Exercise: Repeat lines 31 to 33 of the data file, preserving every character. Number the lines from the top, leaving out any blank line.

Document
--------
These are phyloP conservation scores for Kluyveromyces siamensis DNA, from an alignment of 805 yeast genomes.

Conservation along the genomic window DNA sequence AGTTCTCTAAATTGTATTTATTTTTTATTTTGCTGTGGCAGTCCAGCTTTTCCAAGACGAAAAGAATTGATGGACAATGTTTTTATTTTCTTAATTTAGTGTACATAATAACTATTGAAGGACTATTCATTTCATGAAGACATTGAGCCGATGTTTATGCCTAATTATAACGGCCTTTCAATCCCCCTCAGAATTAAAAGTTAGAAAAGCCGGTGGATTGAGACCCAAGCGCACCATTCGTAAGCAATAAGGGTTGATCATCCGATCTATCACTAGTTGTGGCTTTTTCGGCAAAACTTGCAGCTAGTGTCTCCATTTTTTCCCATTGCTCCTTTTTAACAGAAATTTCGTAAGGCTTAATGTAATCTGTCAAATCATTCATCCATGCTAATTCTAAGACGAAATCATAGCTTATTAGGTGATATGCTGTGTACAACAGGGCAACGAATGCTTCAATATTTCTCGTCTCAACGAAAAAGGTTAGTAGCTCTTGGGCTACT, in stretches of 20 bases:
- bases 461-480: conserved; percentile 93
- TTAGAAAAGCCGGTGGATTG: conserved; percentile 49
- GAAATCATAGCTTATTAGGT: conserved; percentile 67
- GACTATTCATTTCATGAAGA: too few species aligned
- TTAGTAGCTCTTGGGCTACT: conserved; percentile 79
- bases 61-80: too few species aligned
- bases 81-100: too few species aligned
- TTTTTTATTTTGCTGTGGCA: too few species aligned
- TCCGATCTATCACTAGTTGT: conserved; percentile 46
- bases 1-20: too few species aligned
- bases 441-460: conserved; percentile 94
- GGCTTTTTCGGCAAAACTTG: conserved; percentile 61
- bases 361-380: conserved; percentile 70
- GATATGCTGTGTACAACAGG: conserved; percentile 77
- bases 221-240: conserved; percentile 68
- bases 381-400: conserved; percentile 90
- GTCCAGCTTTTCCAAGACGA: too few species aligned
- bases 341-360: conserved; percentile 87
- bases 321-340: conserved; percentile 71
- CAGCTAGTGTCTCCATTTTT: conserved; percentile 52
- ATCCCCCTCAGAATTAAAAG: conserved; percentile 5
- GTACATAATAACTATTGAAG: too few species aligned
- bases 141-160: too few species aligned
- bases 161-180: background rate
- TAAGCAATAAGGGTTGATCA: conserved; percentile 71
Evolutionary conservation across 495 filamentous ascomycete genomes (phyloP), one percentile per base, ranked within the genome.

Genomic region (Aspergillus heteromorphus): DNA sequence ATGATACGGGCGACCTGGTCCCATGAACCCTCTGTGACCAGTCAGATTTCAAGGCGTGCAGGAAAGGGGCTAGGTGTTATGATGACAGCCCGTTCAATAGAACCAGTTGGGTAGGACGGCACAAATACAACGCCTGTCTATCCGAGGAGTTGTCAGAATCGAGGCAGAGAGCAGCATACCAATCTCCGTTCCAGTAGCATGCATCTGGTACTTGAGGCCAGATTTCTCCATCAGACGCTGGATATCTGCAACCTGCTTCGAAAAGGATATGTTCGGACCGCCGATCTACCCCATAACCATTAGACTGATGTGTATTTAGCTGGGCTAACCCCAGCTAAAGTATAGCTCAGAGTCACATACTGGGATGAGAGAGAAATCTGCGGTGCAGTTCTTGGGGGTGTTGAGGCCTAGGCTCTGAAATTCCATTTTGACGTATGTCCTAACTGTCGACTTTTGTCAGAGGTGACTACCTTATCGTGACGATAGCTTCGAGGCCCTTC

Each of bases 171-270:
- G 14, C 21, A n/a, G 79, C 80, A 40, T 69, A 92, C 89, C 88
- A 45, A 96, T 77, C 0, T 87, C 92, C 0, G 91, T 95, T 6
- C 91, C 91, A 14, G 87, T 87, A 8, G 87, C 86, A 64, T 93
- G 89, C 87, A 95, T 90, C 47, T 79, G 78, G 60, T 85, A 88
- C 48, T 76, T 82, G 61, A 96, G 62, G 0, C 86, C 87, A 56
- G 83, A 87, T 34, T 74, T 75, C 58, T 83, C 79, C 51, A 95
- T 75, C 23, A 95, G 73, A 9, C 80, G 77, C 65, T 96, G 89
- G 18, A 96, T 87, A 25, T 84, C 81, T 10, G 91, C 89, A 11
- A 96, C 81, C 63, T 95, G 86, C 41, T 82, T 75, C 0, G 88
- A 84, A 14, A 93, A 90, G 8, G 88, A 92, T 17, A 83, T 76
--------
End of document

- G 14, C 21, A n/a, G 79, C 80, A 40, T 69, A 92, C 89, C 88
- A 45, A 96, T 77, C 0, T 87, C 92, C 0, G 91, T 95, T 6
- C 91, C 91, A 14, G 87, T 87, A 8, G 87, C 86, A 64, T 93